Want some fries with your public service?
Edina, Minn., owns a monopoly on its local liquor stores. Vernon, Conn., owns a textile mill. Phoenix is financing the construction of a 1,000-room hotel. Municipal leaders, especially those under pressure from their constituents to show an improvement in the local economy, often see enterprise operations as revenue builders.
While the desert climate and excellent golf courses around metro-Phoenix are a draw to out-of-towners, Community and Economic Development Director Pat Grady says the city has been underserved in the hotel market for decades. After lobbying unsuccessfully for an investor to finance a 1,000-room hotel, and after losing a court battle to enter into a public-private partnership, the city council voted to publicly finance the $350 million hotel itself. The new building shored-up a $600 million city investment in an adjacent convention center expansion project that hinged on an adequate supply of downtown hotel accommodations. Grady says Sacramento, Austin and Kansas City all have embarked on similar projects.
However, Satya Thallam, a fiscal policy analyst at the Goldwater Institute, a Phoenix-based public policy research organization, does not support municipalities dabbling in traditionally private enterprise. “[Big cities] have gone so far outside their core functions and what they do best. A city council should not circumvent the market, which is an efficient way of allocating resources,” he says.
Empty coffers and unemployment concerns, however, often make it difficult for a local government to turn a blind eye. The Rockville section of Vernon, once world-renowned for producing fine wool cloth, fell into decline decades ago when most of its mills closed. “When [the Amerbelle Textiles Mill owner] notified us they were going to dissolve the business and vacate the premises, thereby eliminating 117 badly needed jobs, we had no choice but to get involved,” says Town Administrator Larry Shaffer.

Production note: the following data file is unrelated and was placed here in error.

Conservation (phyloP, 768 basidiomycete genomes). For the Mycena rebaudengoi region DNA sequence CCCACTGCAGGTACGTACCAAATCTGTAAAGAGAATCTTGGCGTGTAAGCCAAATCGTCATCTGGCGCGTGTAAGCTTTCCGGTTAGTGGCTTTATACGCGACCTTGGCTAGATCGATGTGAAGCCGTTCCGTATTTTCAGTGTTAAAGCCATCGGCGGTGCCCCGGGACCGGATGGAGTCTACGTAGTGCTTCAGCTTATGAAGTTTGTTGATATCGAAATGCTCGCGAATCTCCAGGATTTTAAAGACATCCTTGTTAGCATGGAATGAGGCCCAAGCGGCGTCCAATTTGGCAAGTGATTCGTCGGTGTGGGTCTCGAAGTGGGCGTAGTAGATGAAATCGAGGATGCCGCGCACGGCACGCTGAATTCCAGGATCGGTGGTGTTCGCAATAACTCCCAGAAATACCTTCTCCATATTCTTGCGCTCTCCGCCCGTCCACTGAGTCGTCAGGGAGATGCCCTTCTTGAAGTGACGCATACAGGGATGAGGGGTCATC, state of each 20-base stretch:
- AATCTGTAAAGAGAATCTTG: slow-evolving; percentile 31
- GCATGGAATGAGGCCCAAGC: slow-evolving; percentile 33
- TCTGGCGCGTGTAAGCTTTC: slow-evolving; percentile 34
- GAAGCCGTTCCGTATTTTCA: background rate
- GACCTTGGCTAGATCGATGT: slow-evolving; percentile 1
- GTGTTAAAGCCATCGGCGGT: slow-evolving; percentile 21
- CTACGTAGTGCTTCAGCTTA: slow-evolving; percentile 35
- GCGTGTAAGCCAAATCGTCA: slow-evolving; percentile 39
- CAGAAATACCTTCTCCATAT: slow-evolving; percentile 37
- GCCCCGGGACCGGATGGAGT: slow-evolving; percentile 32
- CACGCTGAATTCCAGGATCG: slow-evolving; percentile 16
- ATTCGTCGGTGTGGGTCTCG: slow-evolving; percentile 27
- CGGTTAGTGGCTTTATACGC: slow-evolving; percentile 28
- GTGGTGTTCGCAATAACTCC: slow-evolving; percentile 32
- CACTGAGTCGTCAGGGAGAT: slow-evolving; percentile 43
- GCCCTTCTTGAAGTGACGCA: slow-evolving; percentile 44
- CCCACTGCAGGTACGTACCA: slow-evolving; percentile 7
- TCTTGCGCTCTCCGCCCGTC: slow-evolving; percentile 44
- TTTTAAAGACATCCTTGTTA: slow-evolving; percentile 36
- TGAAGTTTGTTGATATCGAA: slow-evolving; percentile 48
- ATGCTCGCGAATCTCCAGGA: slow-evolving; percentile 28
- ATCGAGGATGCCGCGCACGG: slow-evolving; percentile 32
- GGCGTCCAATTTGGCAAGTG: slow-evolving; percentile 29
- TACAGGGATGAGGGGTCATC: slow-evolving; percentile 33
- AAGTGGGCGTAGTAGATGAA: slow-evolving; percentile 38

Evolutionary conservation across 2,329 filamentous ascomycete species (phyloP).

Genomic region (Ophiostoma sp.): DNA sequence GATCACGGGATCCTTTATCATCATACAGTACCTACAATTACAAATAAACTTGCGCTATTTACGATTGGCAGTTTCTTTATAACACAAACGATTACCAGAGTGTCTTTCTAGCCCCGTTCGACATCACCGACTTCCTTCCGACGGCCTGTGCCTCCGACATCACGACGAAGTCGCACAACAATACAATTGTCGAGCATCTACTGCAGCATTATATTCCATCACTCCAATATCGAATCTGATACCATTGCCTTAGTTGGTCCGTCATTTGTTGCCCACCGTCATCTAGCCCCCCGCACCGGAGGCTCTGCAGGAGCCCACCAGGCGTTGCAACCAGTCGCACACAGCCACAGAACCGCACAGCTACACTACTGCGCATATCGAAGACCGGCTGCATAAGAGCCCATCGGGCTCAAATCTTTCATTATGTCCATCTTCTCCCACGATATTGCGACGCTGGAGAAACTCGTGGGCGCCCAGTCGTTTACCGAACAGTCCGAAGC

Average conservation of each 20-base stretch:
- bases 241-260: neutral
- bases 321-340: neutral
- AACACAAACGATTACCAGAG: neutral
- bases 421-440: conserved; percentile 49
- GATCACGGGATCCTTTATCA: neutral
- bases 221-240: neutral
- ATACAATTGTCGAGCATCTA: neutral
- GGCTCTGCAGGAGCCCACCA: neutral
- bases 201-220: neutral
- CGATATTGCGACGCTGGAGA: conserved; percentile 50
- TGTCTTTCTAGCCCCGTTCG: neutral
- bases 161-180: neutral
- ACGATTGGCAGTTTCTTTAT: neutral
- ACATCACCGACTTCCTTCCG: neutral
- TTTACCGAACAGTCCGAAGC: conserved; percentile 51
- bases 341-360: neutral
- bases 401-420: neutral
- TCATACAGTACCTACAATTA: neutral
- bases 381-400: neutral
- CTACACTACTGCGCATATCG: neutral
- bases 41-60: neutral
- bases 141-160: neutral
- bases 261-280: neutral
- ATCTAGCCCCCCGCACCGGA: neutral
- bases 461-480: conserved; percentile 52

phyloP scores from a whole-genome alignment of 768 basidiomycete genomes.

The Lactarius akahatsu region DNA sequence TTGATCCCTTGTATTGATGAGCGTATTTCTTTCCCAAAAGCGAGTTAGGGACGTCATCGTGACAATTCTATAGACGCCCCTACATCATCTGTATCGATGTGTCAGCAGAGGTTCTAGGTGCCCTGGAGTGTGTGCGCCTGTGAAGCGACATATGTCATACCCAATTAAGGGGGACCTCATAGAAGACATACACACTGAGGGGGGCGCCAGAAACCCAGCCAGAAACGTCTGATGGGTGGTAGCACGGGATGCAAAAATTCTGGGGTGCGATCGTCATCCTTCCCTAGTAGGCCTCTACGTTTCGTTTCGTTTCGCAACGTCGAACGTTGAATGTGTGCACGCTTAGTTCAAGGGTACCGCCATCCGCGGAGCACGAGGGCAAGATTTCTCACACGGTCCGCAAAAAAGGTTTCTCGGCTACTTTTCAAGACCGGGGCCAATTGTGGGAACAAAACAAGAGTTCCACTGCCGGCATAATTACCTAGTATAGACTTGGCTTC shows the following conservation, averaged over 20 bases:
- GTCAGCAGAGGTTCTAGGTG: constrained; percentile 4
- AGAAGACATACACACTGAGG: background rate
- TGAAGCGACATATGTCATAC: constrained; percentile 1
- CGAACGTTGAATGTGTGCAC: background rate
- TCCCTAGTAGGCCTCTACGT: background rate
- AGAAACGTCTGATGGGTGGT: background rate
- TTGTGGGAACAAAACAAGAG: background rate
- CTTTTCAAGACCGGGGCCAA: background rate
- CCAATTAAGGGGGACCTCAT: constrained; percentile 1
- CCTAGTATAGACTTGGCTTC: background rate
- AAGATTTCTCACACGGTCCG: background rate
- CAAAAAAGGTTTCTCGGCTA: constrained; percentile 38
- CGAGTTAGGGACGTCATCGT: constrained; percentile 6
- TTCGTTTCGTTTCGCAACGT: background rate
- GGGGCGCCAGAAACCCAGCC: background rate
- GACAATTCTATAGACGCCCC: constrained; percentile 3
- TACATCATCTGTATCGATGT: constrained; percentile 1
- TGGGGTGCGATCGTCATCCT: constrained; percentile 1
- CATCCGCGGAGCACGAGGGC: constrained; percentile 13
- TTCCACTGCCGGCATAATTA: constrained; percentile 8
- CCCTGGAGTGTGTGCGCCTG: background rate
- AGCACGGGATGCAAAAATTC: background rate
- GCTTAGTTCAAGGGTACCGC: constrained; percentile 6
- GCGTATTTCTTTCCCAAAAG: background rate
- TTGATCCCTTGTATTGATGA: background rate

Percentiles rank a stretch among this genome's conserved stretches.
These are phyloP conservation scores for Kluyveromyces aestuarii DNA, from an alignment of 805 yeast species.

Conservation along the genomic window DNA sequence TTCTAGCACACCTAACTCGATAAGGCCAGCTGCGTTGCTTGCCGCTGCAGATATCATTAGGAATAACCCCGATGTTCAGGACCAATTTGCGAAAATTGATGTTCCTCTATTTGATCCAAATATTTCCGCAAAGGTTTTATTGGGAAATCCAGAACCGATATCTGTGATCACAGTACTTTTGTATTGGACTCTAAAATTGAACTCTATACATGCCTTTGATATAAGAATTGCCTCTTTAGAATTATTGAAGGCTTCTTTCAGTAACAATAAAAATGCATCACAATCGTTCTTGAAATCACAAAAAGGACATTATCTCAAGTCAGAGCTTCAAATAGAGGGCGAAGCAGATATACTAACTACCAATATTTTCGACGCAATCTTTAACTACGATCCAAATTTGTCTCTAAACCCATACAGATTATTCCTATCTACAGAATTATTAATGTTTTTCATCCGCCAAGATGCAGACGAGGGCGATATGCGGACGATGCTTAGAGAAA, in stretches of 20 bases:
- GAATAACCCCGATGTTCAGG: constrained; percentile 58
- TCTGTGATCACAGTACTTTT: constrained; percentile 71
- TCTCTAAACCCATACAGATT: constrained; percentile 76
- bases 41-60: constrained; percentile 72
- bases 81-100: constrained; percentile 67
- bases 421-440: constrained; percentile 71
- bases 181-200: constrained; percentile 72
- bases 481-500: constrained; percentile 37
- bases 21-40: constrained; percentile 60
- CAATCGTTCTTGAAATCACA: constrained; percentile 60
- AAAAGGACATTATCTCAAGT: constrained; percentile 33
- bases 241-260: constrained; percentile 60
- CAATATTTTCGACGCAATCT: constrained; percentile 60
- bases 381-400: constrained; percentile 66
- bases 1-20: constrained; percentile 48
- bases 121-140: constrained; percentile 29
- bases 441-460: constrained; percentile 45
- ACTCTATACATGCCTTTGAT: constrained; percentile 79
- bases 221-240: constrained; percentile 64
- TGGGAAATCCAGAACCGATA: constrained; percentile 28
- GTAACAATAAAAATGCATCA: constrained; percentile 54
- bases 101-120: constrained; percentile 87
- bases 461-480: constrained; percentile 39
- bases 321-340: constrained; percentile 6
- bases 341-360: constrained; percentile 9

In Vernon’s case, that meant taking possession of the mill property and forming a not-for-profit entity that would lease the mill to a private manufacturer. “The town is a risk-adverse organization,” Shaffer says. “Simply getting into a business to raise revenue isn’t enough. At minimum, you must be able to measure and speak to public benefit. The mill situation was highly unusual for us, but ultimately it met our core business goals: to preserve and create additional jobs, stabilize the tax base and eliminate blight.”
In Edina, where the city council refers to its residents as “customers” as well as taxpayers, city enterprises are old hat. The city holds a monopoly on liquor stores, which generate a cool million dollars annually, help lower taxes and subsidize an art center. “Historically, [the city running private businesses] hasn’t been a problem,” says Eric Anderson, Edina’s assistant city manager.
Multiple golf courses and an aquatic center are other examples of the city’s businesses created to improve the quality of life in the community. For each of its ventures, however, the city prepares a well-researched business plan complete with competitive, environmental and marketing analyses.
“I think it is becoming more commonplace as cities struggle to derive revenues from non-traditional sources,” says Christopher Hoene, research manager for the Municipalities in Transition Program at the Washington-based National League of Cities. “Given voter antipathy toward most taxes and that state and federal funding for city programs isn’t likely to increase anytime soon … cities are having to try and be more entrepreneurial about their activities.”
And for some local governments, private business is an acceptable alternative to super-sizing taxes.
— Annie Gentile is a Vernon, Conn.-based freelance writer.